Legendary hockey reporter and analyst Stan Fischler will write a weekly scrapbook for NHL.com this season. Fischler, known as "The Hockey Maven," will share his knowledge, humor and insight with readers each Wednesday.
Today he compares current New York Rangers goalie Henrik Lundqvist to Chuck Rayner, his predecessor from 1945-53.
The New York Rangers have been blessed with first-rate goaltending almost consistently from the time Hal Winkler manned the crease in their NHL debut, a 1-0 victory against the Montreal Maroons on Nov. 16, 1926.
Rangers goalies with their names on the Stanley Cup include Lorne Chabot (1928), Andy Aitkenhead (1933), Dave Kerr (1940) and Mike Richter (1944).
Henrik Lundqvist, who has more victories than any goalie in Rangers history, is the last goalie to get them to the Cup Final (2014) and win the Vezina Trophy (2011-12). But when it comes to picking one Rangers goalie from the past to compare with "King Henrik," Chuck Rayner of Sutherland, Saskatchewan, known during his NHL career as "Bonnie Prince Charlie," is my choice.
The label that might fit each the best could be, "Best Goalies Who Never Won the Stanley Cup."
Of course, when it comes to Rayner, a few other sidebars could be added. One in particular stands out.
The man who put his life on the line as a sailor in the Royal Canadian Navy during World War II was inducted into the Hockey Hall of Fame in 1973 despite never having a winning season in the NHL. He won the Hart Trophy as the League MVP in 1949-50 by playing well enough to help the Rangers finish fourth, then got them into double overtime in Game 7 of the Stanley Cup Final before losing to a superior Detroit Red Wings team.
In contrast, Lundqvist has had a boatload of winning seasons; however, like Rayner, he has yet to win the Cup. The closest Lundqvist came to a championship was five years ago, when the Rangers lost the Cup Final to the Los Angeles Kings in five games.
The bond the two share is their combination of skill and boundless popularity. Author Andrew Podnieks explained how Rayner, despite his underwhelming numbers, managed to earn induction into the Hall.
"Such was Rayner's reputation," Podnieks observed, "his remarkable ability and resolve to stay with an awful Rangers team, that the [Hall of Fame] Selection Committee knew in this case that his stats could not stay in the way of his induction."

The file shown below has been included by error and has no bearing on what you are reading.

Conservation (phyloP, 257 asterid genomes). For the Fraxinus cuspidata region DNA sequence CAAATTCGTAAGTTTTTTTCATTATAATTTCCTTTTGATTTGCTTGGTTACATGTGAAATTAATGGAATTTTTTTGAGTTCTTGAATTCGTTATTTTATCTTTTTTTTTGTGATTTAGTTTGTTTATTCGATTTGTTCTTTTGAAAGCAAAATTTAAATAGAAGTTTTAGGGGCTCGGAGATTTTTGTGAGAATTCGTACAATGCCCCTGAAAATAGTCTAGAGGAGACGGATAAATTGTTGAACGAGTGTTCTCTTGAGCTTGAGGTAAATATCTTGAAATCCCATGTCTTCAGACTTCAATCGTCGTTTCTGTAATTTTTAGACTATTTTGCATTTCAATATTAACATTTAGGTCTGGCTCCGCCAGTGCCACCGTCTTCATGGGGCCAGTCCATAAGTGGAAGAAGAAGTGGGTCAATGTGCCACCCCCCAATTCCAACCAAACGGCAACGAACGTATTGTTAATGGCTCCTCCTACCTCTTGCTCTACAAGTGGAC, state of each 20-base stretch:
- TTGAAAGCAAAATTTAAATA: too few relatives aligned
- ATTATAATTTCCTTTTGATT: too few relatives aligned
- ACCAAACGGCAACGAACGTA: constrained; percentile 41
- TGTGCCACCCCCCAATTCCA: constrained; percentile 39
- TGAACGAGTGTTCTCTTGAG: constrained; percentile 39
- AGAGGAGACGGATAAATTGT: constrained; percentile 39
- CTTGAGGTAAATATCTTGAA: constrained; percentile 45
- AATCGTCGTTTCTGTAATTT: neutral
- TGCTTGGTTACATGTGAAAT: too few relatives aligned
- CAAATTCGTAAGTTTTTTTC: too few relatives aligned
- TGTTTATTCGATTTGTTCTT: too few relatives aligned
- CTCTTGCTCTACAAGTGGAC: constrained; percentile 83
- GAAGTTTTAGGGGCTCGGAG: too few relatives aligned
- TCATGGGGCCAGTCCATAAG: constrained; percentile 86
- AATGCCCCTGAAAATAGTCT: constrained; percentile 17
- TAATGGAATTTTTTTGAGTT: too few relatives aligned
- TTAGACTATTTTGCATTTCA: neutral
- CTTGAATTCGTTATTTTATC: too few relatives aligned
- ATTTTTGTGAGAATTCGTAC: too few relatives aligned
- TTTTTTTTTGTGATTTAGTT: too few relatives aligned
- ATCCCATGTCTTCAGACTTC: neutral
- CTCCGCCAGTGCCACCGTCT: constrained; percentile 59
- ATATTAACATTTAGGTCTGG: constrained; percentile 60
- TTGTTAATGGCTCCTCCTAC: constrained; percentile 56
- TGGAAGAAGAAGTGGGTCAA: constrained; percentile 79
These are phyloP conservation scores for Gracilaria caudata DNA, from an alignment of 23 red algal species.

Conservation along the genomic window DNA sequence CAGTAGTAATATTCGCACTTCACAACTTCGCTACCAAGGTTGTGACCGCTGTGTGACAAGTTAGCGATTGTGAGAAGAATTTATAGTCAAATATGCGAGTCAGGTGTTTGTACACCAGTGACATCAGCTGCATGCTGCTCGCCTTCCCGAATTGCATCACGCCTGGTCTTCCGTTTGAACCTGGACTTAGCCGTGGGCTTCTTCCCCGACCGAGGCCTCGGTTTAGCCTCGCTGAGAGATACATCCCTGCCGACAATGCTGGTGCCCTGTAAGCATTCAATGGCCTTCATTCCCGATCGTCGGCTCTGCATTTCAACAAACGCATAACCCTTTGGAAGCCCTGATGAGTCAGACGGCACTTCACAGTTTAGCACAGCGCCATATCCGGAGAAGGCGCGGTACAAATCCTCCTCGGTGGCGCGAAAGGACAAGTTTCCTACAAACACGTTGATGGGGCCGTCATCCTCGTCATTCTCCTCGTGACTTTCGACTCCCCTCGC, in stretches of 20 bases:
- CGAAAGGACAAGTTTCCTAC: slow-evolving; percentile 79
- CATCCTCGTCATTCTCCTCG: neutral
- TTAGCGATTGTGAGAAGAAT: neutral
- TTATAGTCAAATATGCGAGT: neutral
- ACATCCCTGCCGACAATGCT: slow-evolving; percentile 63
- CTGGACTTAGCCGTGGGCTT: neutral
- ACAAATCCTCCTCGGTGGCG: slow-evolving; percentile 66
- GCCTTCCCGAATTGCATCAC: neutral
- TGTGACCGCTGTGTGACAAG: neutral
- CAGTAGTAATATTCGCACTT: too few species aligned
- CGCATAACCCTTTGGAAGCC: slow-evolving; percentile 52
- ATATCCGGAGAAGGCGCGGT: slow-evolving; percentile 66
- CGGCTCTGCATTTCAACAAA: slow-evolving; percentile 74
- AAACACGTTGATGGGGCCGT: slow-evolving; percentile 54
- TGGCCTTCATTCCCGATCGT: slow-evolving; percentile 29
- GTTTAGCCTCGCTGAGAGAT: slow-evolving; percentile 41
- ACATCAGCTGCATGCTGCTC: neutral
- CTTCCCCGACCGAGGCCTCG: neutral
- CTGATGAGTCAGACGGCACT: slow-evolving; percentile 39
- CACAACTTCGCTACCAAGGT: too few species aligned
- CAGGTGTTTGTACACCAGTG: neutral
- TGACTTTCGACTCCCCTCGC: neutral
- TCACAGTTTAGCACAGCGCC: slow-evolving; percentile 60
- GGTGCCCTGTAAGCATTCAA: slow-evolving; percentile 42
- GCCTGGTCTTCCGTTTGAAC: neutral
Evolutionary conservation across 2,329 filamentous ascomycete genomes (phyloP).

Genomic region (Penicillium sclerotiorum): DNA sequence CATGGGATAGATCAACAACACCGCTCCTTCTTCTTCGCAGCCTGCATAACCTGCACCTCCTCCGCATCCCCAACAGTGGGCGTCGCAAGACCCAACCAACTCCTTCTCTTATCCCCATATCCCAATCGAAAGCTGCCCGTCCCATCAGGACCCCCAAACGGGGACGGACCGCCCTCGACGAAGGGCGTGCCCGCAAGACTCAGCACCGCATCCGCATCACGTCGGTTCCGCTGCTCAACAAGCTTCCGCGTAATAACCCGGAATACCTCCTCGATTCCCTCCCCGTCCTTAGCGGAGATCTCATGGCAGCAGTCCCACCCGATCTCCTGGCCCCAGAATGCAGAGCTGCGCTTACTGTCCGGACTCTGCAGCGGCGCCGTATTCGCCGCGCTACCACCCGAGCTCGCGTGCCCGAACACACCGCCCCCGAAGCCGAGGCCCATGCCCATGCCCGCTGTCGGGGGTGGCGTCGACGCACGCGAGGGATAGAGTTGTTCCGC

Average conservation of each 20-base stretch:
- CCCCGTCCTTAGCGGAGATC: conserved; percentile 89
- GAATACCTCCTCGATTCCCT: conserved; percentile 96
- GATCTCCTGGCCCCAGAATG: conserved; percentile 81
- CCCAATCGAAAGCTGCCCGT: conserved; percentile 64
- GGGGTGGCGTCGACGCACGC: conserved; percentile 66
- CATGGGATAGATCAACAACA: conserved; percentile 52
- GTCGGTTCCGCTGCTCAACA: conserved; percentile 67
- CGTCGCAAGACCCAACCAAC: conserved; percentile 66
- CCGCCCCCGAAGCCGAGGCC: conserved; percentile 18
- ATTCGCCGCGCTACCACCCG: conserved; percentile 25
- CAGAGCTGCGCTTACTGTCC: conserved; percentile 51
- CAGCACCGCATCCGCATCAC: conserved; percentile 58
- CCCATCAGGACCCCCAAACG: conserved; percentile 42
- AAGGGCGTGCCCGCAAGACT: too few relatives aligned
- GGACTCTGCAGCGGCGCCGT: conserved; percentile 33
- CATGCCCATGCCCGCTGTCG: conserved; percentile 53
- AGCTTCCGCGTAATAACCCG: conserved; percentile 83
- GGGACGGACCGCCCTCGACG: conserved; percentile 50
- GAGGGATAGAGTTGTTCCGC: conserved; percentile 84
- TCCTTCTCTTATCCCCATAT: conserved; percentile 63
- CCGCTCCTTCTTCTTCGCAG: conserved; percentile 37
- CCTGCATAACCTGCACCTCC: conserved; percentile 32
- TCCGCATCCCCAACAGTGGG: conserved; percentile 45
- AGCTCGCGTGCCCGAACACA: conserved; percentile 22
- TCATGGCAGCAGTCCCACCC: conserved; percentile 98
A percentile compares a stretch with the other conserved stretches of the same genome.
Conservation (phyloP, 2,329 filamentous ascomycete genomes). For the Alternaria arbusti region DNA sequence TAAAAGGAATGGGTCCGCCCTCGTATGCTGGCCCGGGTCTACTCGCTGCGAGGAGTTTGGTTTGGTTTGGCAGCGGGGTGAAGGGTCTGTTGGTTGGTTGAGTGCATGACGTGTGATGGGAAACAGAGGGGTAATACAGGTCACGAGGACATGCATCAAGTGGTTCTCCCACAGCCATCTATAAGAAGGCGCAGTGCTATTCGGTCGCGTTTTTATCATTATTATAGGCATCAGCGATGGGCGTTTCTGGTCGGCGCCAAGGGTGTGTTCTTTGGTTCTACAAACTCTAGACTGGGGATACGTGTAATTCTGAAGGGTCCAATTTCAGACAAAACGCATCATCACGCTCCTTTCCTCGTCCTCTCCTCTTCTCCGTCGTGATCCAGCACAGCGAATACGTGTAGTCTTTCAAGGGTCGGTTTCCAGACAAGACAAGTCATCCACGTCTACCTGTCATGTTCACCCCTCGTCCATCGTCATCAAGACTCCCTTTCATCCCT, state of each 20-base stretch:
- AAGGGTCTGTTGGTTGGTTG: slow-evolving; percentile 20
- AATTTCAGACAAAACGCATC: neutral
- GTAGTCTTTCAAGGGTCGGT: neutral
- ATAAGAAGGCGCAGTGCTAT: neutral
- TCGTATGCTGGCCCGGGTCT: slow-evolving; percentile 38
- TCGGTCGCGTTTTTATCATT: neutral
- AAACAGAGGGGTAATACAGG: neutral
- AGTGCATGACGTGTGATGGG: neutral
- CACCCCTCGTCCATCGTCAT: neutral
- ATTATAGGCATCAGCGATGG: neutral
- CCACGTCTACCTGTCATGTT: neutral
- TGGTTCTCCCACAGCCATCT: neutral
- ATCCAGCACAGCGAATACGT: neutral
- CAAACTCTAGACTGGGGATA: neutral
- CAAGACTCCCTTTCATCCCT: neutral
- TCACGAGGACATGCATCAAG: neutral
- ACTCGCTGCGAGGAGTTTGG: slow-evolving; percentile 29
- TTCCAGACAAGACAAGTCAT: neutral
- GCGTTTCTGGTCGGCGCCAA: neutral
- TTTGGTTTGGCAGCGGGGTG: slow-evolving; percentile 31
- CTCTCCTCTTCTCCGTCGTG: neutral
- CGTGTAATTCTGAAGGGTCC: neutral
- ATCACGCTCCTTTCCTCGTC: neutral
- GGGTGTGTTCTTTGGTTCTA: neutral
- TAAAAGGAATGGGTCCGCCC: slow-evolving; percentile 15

Although it's not generally known, Rayner was a World War II hero. He served on the Canadian frigate HMCS New Glasgow, making 22 escort trips across the U-boat-infested Atlantic Ocean.
"Charlie knew all the while there were German U-boats in the waters lurking to sink any merchant ships they could," Podnieks wrote.
While Lundqvist has confined his heroism to the ice, his devotion to the Rangers organization matches that of Rayner. Selected in the seventh round (No. 205) in the 2000 NHL Draft, Lundqvist beat out Kevin Weekes for the starting job when he came to North America from Sweden in the fall of 2005, just as Rayner had done with incumbent Jim Henry nearly six decades earlier.
What followed was a spate of seasons during which Lundqvist piled up superb performances. He won the Vezina Trophy in 2011-12 and became the first goalie in NHL history to win at least 30 games 11 times in his first 12 seasons (he had 24 victories in 2012-13, when the season was shortened to 48 games).
Among his accomplishments, Lundqvist has the most NHL wins by a goalie born in Europe (449) and helped get the Rangers within three wins of the Stanley Cup during a valiant 2014 effort against the Kings.
As his career began winding down, Lundqvist rejected trades -- just as Rayner had six decades earlier. "Win or lose," Lundqvist insisted, "I want to stay a Ranger."
So it is with Henrik Lundqvist, and so it was with Chuck Rayner.
It would be fitting if "King Henrik" eventually joins "Bonnie Prince Charlie" in the Hall of Fame.